Government action to stimulate the economy is not working, the Federation of Small Businesses (FSB) has warned, after a member survey found that recent VAT cuts, bank lending guarantees and pledges on payment practices have had no impact.
The FSB poll of more than 4,000 small businesses showed that over half have seen their trade decrease in the last two months – despite a cut of 2.5% in VAT last November; the introduction of the Government backed Enterprise Finance Guarantee in January; and calls for the public and private sector to settle their invoices more quickly.
Only 8% of small businesses said their banks were making the Enterprise Finance Guarantee available to them. Meanwhile over half (53%) of those polled said they doubted that the Government scheme would actually compel the banks to start lending again.
Additionally, a fifth of small businesses are still waiting for longer than 10 days to be paid for public sector work, even though the Government pledged that it would work with the wider public sector to speed up payment times.
The figures also show that small businesses are increasingly being used as a source of credit in the commercial world with over a third (36%) waiting longer to get paid for private sector work. This comes despite the Government-backed Prompt Payment Code, launched last November, which called for fairer payment practices between large and small businesses.
In a separate FSB poll, 97% of small businesses said the VAT cut from 17.5% to 15%, as announced in the Chancellor’s Pre-Budget Report in November, has had no impact on their trade at all.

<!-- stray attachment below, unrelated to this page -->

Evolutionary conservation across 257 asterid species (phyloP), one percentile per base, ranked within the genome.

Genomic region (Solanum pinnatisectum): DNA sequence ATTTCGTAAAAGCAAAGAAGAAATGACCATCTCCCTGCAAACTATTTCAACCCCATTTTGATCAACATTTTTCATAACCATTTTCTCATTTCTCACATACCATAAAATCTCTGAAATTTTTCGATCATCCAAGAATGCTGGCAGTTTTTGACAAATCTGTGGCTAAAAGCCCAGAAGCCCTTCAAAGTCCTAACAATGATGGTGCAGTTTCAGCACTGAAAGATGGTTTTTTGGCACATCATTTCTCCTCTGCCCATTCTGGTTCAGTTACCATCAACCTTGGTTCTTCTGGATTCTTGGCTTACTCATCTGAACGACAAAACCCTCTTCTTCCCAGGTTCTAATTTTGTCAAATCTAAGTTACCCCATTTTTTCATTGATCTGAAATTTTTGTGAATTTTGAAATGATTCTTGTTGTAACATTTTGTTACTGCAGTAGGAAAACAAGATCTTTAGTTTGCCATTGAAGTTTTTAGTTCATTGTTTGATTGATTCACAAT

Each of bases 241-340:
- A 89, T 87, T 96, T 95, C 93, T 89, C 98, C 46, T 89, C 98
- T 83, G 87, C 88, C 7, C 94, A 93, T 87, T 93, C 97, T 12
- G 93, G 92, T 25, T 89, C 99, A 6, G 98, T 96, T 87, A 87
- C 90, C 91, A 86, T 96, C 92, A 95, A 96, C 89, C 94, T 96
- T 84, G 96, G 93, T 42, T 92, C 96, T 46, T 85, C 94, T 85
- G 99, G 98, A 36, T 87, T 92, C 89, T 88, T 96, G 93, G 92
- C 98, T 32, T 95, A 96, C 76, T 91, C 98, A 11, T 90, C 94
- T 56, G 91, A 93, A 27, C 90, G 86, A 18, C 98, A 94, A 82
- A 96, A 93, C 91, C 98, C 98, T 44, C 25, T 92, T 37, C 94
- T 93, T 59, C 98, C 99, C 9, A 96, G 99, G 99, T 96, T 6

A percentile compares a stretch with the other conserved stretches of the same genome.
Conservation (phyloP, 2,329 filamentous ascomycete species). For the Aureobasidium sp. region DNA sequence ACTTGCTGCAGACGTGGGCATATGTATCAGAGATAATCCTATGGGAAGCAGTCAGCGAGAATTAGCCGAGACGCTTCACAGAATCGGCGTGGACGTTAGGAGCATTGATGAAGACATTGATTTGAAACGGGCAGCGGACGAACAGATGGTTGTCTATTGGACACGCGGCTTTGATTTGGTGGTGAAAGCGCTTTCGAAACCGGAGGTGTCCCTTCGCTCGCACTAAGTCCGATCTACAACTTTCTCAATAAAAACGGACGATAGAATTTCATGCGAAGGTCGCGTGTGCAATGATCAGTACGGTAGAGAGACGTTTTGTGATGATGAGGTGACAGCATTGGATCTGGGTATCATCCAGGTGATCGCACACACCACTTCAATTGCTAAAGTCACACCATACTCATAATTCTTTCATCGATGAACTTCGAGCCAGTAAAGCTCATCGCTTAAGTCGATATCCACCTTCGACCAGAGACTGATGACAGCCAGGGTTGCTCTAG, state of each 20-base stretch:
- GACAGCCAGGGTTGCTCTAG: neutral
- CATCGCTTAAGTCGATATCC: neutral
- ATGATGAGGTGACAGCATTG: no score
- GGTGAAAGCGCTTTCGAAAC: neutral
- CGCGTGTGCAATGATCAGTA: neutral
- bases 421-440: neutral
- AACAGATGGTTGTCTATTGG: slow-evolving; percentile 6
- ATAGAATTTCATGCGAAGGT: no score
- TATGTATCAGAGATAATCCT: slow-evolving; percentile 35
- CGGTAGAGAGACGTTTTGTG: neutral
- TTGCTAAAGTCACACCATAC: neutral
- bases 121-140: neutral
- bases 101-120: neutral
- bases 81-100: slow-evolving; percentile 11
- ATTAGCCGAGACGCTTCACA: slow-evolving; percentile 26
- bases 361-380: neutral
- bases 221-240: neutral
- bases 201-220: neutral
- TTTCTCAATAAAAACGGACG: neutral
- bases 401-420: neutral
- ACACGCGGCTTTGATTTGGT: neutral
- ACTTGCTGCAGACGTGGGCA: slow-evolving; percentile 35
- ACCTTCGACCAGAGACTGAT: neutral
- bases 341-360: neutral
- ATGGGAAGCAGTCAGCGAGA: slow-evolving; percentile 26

John Wright, FSB National Chairman, said: “These startling figures show there is still more to be done by Government and the banks to ensure businesses can survive in this economic climate. Small businesses are doing all they can to survive the recession but they need better support from the Government, the banks, and the public and private sector.
“The Government must use its meetings with the banks to monitor the guarantee scheme and assess why loans are still being refused, while both Government and bank branch managers must do more to promote these funds.
“The FSB was pleased to see the introduction of the Prompt Payment Code but we now need more action to tackle late payments. We would like to see Companies House given sufficient power to penalise late payers in the commercial world while the Government must do more to ensure the public sector does its bit to help the economy.
“The small business sector is a vital source of employment and turnover for the UK economy, especially during these tough times. But these figures show that there is still an avalanche of stumbling blocks stopping this vital sector from surviving and recovering.”